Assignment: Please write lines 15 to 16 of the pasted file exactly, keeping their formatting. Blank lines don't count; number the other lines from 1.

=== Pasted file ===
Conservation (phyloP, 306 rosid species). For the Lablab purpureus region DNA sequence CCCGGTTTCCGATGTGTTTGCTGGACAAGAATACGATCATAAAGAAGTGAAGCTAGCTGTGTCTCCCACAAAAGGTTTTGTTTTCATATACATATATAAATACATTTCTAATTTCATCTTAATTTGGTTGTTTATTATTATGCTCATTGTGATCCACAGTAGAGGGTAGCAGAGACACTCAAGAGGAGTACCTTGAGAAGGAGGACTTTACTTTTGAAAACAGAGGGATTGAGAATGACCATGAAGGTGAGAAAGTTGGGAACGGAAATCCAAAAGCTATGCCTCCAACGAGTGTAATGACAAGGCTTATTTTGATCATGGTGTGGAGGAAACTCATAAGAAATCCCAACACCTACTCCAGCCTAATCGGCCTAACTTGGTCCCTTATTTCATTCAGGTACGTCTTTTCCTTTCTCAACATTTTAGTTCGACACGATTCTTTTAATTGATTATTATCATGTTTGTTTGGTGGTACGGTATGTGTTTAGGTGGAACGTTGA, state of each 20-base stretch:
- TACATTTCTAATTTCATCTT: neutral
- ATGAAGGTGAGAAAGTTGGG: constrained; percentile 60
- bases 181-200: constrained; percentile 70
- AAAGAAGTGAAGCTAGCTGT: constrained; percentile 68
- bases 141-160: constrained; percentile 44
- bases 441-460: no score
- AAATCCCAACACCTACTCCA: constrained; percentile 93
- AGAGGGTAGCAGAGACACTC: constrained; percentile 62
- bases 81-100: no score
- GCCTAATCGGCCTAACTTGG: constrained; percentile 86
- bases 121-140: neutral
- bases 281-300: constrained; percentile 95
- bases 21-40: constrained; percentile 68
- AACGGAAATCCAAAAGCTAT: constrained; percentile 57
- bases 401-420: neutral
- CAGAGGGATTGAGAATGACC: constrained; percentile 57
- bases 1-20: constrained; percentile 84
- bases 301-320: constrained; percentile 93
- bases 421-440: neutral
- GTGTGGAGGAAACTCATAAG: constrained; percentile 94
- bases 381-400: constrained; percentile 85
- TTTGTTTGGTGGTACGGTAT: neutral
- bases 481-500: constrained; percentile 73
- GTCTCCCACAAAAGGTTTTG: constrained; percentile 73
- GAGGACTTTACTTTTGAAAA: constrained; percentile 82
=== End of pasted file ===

- AACGGAAATCCAAAAGCTAT: constrained; percentile 57
- bases 401-420: neutral